• Bruce Yandle, Professor Emeritus at Clemson University, Senior Fellow at PERC (the “free market” environmentalism think tank) and a respected thinker on common-law and free-market approaches to environmental problems, has in PERC’s Spring 2008 report specifically proposed a A No-Regrets Carbon Reduction Policy.

I further note that Shikha Dalmia of the Reason Foundation hosted a similar roundtable on climate change policy in October 2006.

The importance of being a drop in the climate bucket – Michael Pollan on personal responsibility

April 19th, 2008 No comments

The New York Times has dubbed its April 20 Magazine edition as “The Green Issue”. The subtitle?  “Some Bold Steps to Make Your Carbon Footprint Smaller”.

I’ve barely taken a look at the issue as a whole, but I have noticed that Michael Pollan, in a piece entitled Why Bother?, has attacked straight on the fundamental issue of why individual consumers – faced with a global issue on which their individual efforts are a drop in the bucket – ought to consider behaving in ways that reflect their personal concerns, even if it means some personal costs and lifestyle changes, instead of just throwing up their hands and waiting for government to take action.

While some might disagree with Pollan’s views on the seriousness of climate change or the role of industrial man in it, Austrians and libertarians ought to find much to agree with (if not embrace) in his argument for personal choice and the role such choices can play in the margin in effectuating broader cultural, social and technological changes.  After all, if one values the atmosphere and one’s climate, and thinks that human activities (release of GHGs and soot, and agricultural and forestry practices) are a factor, then what better way to drive the market and further changes than by acting as if the atmosphere and climate are valuable?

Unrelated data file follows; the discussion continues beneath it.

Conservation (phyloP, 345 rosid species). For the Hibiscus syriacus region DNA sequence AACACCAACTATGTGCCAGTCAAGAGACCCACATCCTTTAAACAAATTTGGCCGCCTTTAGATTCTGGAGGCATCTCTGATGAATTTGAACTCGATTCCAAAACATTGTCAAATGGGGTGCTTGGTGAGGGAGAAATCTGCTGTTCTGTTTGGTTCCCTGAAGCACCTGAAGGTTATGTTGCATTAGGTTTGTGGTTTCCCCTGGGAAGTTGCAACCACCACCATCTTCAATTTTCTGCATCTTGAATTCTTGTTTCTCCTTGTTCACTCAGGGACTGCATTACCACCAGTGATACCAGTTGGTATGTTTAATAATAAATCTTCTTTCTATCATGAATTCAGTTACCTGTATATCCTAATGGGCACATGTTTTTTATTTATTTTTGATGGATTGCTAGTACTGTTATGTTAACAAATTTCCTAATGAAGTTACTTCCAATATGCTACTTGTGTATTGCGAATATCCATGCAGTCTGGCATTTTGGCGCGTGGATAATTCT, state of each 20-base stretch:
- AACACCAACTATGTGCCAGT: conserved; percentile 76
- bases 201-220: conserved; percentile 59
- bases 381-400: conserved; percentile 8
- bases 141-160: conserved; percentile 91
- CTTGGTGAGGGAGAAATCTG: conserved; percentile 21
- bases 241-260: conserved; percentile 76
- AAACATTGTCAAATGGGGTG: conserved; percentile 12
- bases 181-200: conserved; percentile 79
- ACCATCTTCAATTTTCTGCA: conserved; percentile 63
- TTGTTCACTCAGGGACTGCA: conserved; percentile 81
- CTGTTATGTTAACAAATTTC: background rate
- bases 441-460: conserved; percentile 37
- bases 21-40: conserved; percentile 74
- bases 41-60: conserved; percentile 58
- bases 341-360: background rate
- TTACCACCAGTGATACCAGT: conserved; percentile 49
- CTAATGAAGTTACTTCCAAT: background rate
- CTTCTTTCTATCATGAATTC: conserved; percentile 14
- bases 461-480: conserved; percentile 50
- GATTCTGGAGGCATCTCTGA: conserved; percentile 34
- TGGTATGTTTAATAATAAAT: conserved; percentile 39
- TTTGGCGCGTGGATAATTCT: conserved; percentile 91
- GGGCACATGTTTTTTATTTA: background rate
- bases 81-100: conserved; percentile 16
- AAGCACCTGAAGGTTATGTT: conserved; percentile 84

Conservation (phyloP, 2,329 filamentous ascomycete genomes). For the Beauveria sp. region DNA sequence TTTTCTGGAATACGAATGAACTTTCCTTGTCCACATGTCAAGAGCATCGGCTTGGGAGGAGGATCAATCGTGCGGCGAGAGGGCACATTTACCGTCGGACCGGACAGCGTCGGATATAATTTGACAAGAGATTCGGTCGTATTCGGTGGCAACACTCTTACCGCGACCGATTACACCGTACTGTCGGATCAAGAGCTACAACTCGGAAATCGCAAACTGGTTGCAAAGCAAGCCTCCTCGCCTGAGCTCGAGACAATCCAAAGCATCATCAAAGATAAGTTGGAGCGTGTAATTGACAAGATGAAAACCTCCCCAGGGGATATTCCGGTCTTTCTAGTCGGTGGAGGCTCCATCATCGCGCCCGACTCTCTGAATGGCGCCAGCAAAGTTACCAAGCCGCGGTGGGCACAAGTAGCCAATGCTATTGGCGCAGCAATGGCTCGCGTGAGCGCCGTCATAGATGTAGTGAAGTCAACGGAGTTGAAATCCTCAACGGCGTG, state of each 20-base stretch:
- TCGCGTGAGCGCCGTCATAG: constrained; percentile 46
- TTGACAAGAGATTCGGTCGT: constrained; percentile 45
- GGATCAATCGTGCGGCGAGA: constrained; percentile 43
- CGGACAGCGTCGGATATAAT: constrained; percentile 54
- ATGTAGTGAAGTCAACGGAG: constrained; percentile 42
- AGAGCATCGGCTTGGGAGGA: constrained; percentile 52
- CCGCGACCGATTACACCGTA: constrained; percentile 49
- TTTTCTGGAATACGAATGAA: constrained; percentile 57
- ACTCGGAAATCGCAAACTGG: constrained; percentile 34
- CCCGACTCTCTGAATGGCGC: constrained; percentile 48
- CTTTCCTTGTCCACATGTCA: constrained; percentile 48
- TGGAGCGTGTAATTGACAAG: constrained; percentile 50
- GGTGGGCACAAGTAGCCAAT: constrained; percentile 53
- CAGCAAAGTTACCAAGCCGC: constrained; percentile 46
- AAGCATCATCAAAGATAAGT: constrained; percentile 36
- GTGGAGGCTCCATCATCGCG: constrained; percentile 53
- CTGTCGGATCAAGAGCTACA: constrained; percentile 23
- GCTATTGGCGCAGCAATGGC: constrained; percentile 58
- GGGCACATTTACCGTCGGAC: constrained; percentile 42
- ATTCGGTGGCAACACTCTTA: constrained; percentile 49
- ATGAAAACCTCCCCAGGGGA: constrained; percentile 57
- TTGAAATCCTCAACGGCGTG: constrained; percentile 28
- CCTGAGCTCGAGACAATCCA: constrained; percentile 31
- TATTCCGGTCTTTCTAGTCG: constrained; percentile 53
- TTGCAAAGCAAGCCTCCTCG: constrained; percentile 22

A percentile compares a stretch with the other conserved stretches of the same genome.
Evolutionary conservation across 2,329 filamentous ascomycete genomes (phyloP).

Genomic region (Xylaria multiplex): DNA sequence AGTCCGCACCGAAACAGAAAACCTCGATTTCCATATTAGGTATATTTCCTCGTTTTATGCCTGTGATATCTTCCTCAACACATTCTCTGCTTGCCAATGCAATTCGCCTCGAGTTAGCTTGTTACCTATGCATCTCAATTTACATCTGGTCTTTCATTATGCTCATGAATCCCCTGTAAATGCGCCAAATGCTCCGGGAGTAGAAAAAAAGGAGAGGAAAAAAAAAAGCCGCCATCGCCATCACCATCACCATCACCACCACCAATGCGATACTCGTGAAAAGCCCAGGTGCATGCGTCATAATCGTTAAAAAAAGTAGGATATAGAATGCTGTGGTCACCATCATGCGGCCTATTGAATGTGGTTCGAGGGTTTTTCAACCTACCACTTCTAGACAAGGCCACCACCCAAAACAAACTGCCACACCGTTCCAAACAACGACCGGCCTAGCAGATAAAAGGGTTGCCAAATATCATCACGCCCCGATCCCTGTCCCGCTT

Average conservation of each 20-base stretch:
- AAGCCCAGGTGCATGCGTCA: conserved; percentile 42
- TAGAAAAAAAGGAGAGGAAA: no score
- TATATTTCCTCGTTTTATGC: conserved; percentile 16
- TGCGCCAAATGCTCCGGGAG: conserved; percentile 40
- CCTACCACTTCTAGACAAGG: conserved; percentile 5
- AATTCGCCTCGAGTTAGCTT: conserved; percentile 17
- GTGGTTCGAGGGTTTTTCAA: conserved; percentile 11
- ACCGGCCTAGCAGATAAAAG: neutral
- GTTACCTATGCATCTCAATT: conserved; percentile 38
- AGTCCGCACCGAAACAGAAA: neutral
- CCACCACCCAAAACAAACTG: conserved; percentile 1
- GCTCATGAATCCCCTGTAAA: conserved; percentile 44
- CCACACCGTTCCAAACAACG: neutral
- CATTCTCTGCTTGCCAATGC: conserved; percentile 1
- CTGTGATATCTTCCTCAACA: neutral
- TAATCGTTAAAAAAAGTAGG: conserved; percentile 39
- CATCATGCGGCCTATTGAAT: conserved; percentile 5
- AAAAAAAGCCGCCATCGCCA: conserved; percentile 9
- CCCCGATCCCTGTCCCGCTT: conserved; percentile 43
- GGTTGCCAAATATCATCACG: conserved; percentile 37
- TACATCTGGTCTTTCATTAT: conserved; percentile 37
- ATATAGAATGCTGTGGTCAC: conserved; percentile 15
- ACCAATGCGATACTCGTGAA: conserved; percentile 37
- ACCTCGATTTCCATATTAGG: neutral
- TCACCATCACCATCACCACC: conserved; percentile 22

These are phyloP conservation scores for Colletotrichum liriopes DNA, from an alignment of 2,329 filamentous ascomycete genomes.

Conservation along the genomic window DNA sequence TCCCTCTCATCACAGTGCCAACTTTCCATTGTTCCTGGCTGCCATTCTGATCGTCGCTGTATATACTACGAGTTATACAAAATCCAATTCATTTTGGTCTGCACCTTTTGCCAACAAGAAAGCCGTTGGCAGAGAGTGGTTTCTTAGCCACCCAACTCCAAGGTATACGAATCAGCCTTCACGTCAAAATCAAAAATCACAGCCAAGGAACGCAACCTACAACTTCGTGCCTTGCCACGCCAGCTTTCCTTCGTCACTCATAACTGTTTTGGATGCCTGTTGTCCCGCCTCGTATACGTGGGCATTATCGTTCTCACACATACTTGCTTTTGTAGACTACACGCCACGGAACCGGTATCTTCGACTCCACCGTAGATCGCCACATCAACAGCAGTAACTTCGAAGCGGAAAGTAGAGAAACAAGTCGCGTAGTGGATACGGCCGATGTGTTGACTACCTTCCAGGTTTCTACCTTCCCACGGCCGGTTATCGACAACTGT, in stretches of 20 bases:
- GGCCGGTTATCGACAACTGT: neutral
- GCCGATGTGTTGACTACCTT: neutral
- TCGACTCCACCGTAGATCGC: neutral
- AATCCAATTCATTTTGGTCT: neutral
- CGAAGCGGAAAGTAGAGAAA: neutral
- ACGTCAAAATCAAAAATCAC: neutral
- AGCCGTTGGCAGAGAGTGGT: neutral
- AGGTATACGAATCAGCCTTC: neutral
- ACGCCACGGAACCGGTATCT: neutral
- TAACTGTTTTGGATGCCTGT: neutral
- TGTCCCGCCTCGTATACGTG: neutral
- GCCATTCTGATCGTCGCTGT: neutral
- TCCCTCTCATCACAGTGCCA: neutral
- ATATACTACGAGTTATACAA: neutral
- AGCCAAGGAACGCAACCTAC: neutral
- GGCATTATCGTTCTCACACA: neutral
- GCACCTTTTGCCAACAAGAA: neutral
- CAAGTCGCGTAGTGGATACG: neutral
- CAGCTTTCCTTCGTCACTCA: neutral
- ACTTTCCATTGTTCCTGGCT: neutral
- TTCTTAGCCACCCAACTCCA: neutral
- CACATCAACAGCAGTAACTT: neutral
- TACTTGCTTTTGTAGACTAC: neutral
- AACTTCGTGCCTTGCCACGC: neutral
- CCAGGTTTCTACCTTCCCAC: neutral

Such voluntary action is precisely what Lockean principles call us to.

Pollan is the author of rather well-received “In Defense of Food: An Eater’s Manifesto”.

Categories: AGW, Austrian, climate, Locke, Pollan, voluntary Tags:

Edwin Dolan: applying the Lockean framework to climate change

February 13th, 2008 2 comments

I would like to bring readers’ attention to Edwin G. Dolan’s “Science, Public Policy and Global Warming: Rethinking the Market Liberal Position“, from the Fall 2006 issue of The Cato Journal:  Dolan examines libertarian, “market liberal” reactions to climate change and walks through Lockean provisions that he believes require further consideration and elaboration by libertarians in the context of climate change.